A plant belonging to the order of Nettles, the Pellitory of the Wall,

or Paritory--Parietaria, from the Latin parietes, walls--is a

favourite Herbal Simple in many [424] rural districts. It grows

commonly on dry walls, and is in flower all the summer. The leaves

are narrow, hairy, and reddish; the stems are brittle, and the small

blossoms hairy, in clusters. Their filaments are so elastic that if

touched before the flo
er has expanded, they suddenly spring from

their in curved position, and scatter the pollen broadcast.

An infusion of the plant is a popular medicine to stimulate the

kidneys, and promote a large flow of watery urine. The juice of the

herb acts in the same way when made into a thin syrup with sugar,

and given in doses of two tablespoonfuls three times in the day.

Dropsical effusions caused by an obstructed liver, or by a weak

dilated heart, may be thus carried off with marked relief. The

decoction of Parietaria, says Gerard, helpeth such as are troubled

with an old cough. All parts of the plant contain nitre abundantly.

The leaves may be usefully applied as poultices.

But another Pellitory, which is more widely used because of its

pungent efficacy in relieving toothache, and in provoking a free

flow of saliva, is a distinct plant, the Pyrethrum, or Spanish

Chamomile of the shops, and not a native of Great Britain, though

sometimes cultivated in our gardens. The title Purethron is from

pur, fire, because of its burning ardent taste. Its root is

scentless, but when chewed causes a pricking sensation (with heat,

and some numbness) in the mouth and tongue. Then an abundant flow of

saliva, and of mucus within the cheeks quickly ensues. These effects

are due to pyrethrin contained in the plant, which is an acid fixed

resin; also there are present a second resin, and a yellow, acrid oil,

whilst the root contains inulin, tannin, and other substances. When

sliced and applied to the skin it induces heat, [425] tingling, and

redness. A patient seeking relief from rheumatic or neuralgic

affections of the head and face, or for palsy of the tongue, should

chew the root of this Pyrethrum for several minutes.

The Pelleter of Spain (Pyrethrum Anacyclus), was so styled,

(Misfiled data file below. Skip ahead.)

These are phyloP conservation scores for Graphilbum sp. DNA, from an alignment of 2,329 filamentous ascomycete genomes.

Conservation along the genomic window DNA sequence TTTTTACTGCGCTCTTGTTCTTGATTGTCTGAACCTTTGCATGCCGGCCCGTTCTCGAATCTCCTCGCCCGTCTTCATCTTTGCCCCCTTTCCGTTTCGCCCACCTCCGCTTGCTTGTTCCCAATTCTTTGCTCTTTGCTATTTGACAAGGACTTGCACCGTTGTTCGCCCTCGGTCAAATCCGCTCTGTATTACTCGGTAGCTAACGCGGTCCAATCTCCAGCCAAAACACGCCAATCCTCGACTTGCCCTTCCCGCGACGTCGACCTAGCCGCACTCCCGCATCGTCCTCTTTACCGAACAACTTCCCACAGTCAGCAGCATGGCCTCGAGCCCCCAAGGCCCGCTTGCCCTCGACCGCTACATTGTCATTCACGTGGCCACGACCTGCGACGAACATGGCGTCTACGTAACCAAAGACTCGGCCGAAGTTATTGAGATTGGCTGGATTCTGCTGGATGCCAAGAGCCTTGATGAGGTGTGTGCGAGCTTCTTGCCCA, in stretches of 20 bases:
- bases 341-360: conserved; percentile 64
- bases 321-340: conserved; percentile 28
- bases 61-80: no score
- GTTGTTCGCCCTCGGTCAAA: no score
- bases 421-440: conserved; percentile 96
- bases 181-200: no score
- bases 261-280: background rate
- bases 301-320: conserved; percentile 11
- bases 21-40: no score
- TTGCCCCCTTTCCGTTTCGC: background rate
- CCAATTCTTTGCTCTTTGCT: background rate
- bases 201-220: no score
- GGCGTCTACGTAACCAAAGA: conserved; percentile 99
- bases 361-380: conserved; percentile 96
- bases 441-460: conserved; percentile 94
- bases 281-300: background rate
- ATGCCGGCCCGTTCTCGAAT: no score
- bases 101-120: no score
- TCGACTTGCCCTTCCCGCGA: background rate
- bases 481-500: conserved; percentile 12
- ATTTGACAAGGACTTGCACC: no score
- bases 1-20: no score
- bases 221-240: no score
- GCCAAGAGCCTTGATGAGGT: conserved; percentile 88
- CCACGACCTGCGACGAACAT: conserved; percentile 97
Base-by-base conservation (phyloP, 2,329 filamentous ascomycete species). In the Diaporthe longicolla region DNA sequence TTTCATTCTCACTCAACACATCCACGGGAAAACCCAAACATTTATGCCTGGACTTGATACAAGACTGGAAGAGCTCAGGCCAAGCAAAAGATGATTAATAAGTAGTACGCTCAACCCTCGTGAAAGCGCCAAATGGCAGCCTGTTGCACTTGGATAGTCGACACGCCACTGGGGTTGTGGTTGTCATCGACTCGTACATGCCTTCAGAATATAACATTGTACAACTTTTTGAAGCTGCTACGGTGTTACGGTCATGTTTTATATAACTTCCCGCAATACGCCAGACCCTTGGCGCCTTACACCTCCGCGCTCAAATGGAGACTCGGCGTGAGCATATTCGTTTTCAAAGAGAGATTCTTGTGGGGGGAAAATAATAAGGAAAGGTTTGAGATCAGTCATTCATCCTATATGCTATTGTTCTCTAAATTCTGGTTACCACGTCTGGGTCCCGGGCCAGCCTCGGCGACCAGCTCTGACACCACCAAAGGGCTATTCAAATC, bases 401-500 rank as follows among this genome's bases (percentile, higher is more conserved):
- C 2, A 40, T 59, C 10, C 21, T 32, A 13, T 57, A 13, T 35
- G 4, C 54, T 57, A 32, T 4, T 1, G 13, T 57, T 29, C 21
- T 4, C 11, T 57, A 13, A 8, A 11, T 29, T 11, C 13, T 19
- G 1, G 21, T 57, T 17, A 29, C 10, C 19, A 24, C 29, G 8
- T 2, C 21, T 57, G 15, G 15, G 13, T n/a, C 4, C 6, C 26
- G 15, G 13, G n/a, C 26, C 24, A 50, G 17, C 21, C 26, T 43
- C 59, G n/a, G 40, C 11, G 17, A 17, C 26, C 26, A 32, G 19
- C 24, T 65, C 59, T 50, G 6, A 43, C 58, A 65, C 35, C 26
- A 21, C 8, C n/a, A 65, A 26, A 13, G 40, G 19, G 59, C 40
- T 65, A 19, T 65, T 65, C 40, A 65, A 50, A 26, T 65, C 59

not because of being brought from Spain; but because it is grown


A gargle of Pyrethrum infusion is prescribed for relaxed uvula,

and for a partial paralysis of the tongue and lips. The tincture made

from the dried root may be most helpfully applied on cotton wool to

the interior of a decayed tooth which is aching, or the milder

tincture of the wall Pellitory may be employed for the same

purpose. To make a gargle, two or three teaspoonfuls of the

tincture of Pyrethrum, which can be had from any druggist,

should be mixed with a pint of cold water, and sweetened with

honey, if desired. The powdered root forms a good snuff to cure

chronic catarrh of the head and nostrils, and to clear the brain by

exciting a free flow of nasal mucus and tears--Purgatur cerebrum

mansa radice Pyrethri.

Incidentally, as a quaint but effective remedy for carious toothache,

may be mentioned the common lady bird insect, Coccinella, which

when captured secretes from its legs a yellow acrid fluid having a

disagreeable odour. This fluid will serve to ease the most violent

toothache, if the creature be placed alive in the cavity of the hollow


Gerard says this Pyrethrurn (Pellitory of Spain, or Pelletor) is

most singular for the surgeons of the hospitals to put into their

unctions contra Neapolitanum morbum, and such other diseases

that are cousin germanes thereunto. The Parietaria, or Pellitory

of the wall, is named Lichwort, from growing on stones.

[426] Sir William Roberts, of Manchester, has advised jujubes,

made of gum arabic and pyrethrum, to be slowly masticated by

persons who suffer from acid fermentation in the stomach, a copious

flow of alkaline saliva being stimulated thereby in the mouth, which

is repeatedly swallowed during the sucking of one or more of the

jujubes, and which serves to neutralise the acid generated within the

stomach. Distressing heartburn is thus effectively relieved without

taking injurious alkalies, such as potash and soda.